Detroit lawmaker John Conyers had been the orchestra’s strongest advocate in Congress, pushing for the money that launched the program. From the start, cultural bragging rights were foremost in the Democratic representative’s mind. After a frustrating struggle to get a raft of minority musicians into the predictably white environs of the Detroit Symphony, Mr. Conyers turned his efforts toward creating a new sort of symphony dedicated to African-American music: the Smithsonian jazz band.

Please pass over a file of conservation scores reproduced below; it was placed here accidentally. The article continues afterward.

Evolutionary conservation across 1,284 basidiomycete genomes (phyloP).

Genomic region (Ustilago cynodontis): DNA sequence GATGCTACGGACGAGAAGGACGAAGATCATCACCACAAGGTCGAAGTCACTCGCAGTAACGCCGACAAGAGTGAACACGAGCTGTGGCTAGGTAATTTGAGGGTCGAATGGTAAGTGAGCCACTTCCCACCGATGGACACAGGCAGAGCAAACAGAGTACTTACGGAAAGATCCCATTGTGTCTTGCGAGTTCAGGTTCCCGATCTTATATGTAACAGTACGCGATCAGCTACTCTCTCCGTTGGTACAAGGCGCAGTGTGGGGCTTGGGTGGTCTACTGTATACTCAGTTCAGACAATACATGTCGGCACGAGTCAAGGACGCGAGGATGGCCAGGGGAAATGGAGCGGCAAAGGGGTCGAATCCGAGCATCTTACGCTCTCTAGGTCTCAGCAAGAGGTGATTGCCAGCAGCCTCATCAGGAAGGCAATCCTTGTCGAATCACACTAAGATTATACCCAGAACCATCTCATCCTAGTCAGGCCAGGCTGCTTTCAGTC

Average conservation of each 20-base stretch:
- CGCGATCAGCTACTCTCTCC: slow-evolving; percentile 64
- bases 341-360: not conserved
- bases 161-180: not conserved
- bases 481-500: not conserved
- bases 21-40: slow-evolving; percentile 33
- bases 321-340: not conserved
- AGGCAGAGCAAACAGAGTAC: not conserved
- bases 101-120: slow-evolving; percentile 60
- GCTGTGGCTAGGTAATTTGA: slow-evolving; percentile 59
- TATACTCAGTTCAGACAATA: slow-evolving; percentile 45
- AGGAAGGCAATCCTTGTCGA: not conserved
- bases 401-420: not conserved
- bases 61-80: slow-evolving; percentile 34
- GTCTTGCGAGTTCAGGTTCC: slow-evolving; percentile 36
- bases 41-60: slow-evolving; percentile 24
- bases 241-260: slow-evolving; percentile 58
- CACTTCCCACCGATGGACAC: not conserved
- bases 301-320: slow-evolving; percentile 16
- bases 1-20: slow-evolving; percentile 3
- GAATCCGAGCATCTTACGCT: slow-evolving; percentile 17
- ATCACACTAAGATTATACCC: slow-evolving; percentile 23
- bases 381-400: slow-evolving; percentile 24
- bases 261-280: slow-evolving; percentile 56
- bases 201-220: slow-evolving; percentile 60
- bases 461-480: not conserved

Imagine his surprise, then, when he attended a Washington concert of the orchestra in 1995 only to discover that more than half the musicians playing in the band were white. Appalled, Mr. Conyers wrote to the director of the Smithsonian’s jazz program and demanded that the white musicians be fired from the band and replaced with black musicians. The congressman’s argument for what would have been a palpably illegal set of race-based terminations was that jazz is African-American music; thus, to have white musicians performing it is to misrepresent history. The orchestra was told to obey or face losing its funding from Congress. The predictably timid officials at the Smithsonian attempted to follow orders, but were stimied in part when a number of the white musicians threatened to sue. Mr. Conyers’s efforts, however, were not entirely unsuccessful: The band has never held blind auditions (as are standard in the symphony world) and now, sadly, race is a primary consideration when hiring new musicians.